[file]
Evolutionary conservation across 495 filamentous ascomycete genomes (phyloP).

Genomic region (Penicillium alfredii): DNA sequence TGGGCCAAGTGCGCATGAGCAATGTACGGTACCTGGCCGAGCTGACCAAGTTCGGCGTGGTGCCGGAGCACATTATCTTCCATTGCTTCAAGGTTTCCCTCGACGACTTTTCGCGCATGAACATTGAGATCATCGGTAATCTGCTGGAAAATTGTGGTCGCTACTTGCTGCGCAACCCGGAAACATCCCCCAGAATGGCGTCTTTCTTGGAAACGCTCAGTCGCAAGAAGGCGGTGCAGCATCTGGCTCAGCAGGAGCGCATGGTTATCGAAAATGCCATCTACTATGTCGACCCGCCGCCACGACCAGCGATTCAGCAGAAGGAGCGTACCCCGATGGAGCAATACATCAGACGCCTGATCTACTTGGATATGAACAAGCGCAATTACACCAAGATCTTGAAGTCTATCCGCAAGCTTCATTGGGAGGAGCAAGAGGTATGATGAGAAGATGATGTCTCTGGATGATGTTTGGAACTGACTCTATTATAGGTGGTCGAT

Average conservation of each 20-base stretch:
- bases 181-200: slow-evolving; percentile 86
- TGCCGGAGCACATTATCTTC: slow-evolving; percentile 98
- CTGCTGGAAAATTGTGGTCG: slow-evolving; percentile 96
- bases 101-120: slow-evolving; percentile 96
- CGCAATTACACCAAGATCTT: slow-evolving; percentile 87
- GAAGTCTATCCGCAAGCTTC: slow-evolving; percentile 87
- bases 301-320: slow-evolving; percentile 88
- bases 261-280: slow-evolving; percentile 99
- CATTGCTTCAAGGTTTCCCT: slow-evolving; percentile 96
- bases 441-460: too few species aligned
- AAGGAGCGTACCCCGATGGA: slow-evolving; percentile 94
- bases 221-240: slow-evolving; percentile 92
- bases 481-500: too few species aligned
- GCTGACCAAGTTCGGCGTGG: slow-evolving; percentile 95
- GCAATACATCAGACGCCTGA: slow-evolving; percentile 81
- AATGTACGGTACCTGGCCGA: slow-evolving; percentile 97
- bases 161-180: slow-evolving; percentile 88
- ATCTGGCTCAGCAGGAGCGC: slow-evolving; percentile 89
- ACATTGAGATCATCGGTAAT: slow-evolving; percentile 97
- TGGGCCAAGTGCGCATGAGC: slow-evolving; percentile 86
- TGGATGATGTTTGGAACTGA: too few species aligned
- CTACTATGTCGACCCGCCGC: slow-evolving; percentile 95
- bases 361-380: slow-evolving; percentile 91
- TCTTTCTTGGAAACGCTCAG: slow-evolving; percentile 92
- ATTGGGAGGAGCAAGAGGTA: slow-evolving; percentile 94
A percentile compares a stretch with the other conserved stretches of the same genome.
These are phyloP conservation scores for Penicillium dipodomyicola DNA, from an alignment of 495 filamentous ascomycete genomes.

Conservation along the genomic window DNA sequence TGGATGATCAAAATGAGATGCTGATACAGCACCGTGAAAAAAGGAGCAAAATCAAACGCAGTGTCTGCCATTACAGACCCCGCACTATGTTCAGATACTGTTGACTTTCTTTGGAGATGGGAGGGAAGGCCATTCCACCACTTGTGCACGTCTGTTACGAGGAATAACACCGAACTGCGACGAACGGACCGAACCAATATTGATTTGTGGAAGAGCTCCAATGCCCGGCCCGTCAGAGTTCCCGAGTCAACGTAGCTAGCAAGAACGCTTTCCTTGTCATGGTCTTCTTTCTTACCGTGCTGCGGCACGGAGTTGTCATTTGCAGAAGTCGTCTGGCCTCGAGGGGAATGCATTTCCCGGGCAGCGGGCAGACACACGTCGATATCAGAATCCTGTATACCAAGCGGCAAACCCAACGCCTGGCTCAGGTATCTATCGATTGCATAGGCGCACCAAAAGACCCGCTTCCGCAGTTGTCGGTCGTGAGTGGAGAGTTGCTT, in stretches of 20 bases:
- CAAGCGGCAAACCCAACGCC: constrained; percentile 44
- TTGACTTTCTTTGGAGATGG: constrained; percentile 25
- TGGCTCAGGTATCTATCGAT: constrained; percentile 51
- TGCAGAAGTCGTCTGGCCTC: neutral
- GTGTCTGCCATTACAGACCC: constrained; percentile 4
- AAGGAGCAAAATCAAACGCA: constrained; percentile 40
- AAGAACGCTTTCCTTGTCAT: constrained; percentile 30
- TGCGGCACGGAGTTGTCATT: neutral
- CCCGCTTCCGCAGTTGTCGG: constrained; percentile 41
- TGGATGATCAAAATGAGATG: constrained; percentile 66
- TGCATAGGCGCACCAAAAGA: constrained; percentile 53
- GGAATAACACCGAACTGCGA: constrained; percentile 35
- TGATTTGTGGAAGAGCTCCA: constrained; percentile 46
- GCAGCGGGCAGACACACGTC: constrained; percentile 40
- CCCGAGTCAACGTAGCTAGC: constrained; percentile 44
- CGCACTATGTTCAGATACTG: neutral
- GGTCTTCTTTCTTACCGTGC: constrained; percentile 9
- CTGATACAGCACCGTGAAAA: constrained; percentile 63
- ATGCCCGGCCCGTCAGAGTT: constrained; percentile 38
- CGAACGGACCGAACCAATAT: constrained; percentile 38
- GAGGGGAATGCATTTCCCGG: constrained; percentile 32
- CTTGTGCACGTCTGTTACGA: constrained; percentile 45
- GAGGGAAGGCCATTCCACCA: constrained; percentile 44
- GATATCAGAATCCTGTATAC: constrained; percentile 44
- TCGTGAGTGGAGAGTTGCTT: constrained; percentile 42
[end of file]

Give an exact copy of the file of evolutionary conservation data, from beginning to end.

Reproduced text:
Evolutionary conservation across 495 filamentous ascomycete genomes (phyloP).

Genomic region (Penicillium alfredii): DNA sequence TGGGCCAAGTGCGCATGAGCAATGTACGGTACCTGGCCGAGCTGACCAAGTTCGGCGTGGTGCCGGAGCACATTATCTTCCATTGCTTCAAGGTTTCCCTCGACGACTTTTCGCGCATGAACATTGAGATCATCGGTAATCTGCTGGAAAATTGTGGTCGCTACTTGCTGCGCAACCCGGAAACATCCCCCAGAATGGCGTCTTTCTTGGAAACGCTCAGTCGCAAGAAGGCGGTGCAGCATCTGGCTCAGCAGGAGCGCATGGTTATCGAAAATGCCATCTACTATGTCGACCCGCCGCCACGACCAGCGATTCAGCAGAAGGAGCGTACCCCGATGGAGCAATACATCAGACGCCTGATCTACTTGGATATGAACAAGCGCAATTACACCAAGATCTTGAAGTCTATCCGCAAGCTTCATTGGGAGGAGCAAGAGGTATGATGAGAAGATGATGTCTCTGGATGATGTTTGGAACTGACTCTATTATAGGTGGTCGAT

Average conservation of each 20-base stretch:
- bases 181-200: slow-evolving; percentile 86
- TGCCGGAGCACATTATCTTC: slow-evolving; percentile 98
- CTGCTGGAAAATTGTGGTCG: slow-evolving; percentile 96
- bases 101-120: slow-evolving; percentile 96
- CGCAATTACACCAAGATCTT: slow-evolving; percentile 87
- GAAGTCTATCCGCAAGCTTC: slow-evolving; percentile 87
- bases 301-320: slow-evolving; percentile 88
- bases 261-280: slow-evolving; percentile 99
- CATTGCTTCAAGGTTTCCCT: slow-evolving; percentile 96
- bases 441-460: too few species aligned
- AAGGAGCGTACCCCGATGGA: slow-evolving; percentile 94
- bases 221-240: slow-evolving; percentile 92
- bases 481-500: too few species aligned
- GCTGACCAAGTTCGGCGTGG: slow-evolving; percentile 95
- GCAATACATCAGACGCCTGA: slow-evolving; percentile 81
- AATGTACGGTACCTGGCCGA: slow-evolving; percentile 97
- bases 161-180: slow-evolving; percentile 88
- ATCTGGCTCAGCAGGAGCGC: slow-evolving; percentile 89
- ACATTGAGATCATCGGTAAT: slow-evolving; percentile 97
- TGGGCCAAGTGCGCATGAGC: slow-evolving; percentile 86
- TGGATGATGTTTGGAACTGA: too few species aligned
- CTACTATGTCGACCCGCCGC: slow-evolving; percentile 95
- bases 361-380: slow-evolving; percentile 91
- TCTTTCTTGGAAACGCTCAG: slow-evolving; percentile 92
- ATTGGGAGGAGCAAGAGGTA: slow-evolving; percentile 94
A percentile compares a stretch with the other conserved stretches of the same genome.
These are phyloP conservation scores for Penicillium dipodomyicola DNA, from an alignment of 495 filamentous ascomycete genomes.

Conservation along the genomic window DNA sequence TGGATGATCAAAATGAGATGCTGATACAGCACCGTGAAAAAAGGAGCAAAATCAAACGCAGTGTCTGCCATTACAGACCCCGCACTATGTTCAGATACTGTTGACTTTCTTTGGAGATGGGAGGGAAGGCCATTCCACCACTTGTGCACGTCTGTTACGAGGAATAACACCGAACTGCGACGAACGGACCGAACCAATATTGATTTGTGGAAGAGCTCCAATGCCCGGCCCGTCAGAGTTCCCGAGTCAACGTAGCTAGCAAGAACGCTTTCCTTGTCATGGTCTTCTTTCTTACCGTGCTGCGGCACGGAGTTGTCATTTGCAGAAGTCGTCTGGCCTCGAGGGGAATGCATTTCCCGGGCAGCGGGCAGACACACGTCGATATCAGAATCCTGTATACCAAGCGGCAAACCCAACGCCTGGCTCAGGTATCTATCGATTGCATAGGCGCACCAAAAGACCCGCTTCCGCAGTTGTCGGTCGTGAGTGGAGAGTTGCTT, in stretches of 20 bases:
- CAAGCGGCAAACCCAACGCC: constrained; percentile 44
- TTGACTTTCTTTGGAGATGG: constrained; percentile 25
- TGGCTCAGGTATCTATCGAT: constrained; percentile 51
- TGCAGAAGTCGTCTGGCCTC: neutral
- GTGTCTGCCATTACAGACCC: constrained; percentile 4
- AAGGAGCAAAATCAAACGCA: constrained; percentile 40
- AAGAACGCTTTCCTTGTCAT: constrained; percentile 30
- TGCGGCACGGAGTTGTCATT: neutral
- CCCGCTTCCGCAGTTGTCGG: constrained; percentile 41
- TGGATGATCAAAATGAGATG: constrained; percentile 66
- TGCATAGGCGCACCAAAAGA: constrained; percentile 53
- GGAATAACACCGAACTGCGA: constrained; percentile 35
- TGATTTGTGGAAGAGCTCCA: constrained; percentile 46
- GCAGCGGGCAGACACACGTC: constrained; percentile 40
- CCCGAGTCAACGTAGCTAGC: constrained; percentile 44
- CGCACTATGTTCAGATACTG: neutral
- GGTCTTCTTTCTTACCGTGC: constrained; percentile 9
- CTGATACAGCACCGTGAAAA: constrained; percentile 63
- ATGCCCGGCCCGTCAGAGTT: constrained; percentile 38
- CGAACGGACCGAACCAATAT: constrained; percentile 38
- GAGGGGAATGCATTTCCCGG: constrained; percentile 32
- CTTGTGCACGTCTGTTACGA: constrained; percentile 45
- GAGGGAAGGCCATTCCACCA: constrained; percentile 44
- GATATCAGAATCCTGTATAC: constrained; percentile 44
- TCGTGAGTGGAGAGTTGCTT: constrained; percentile 42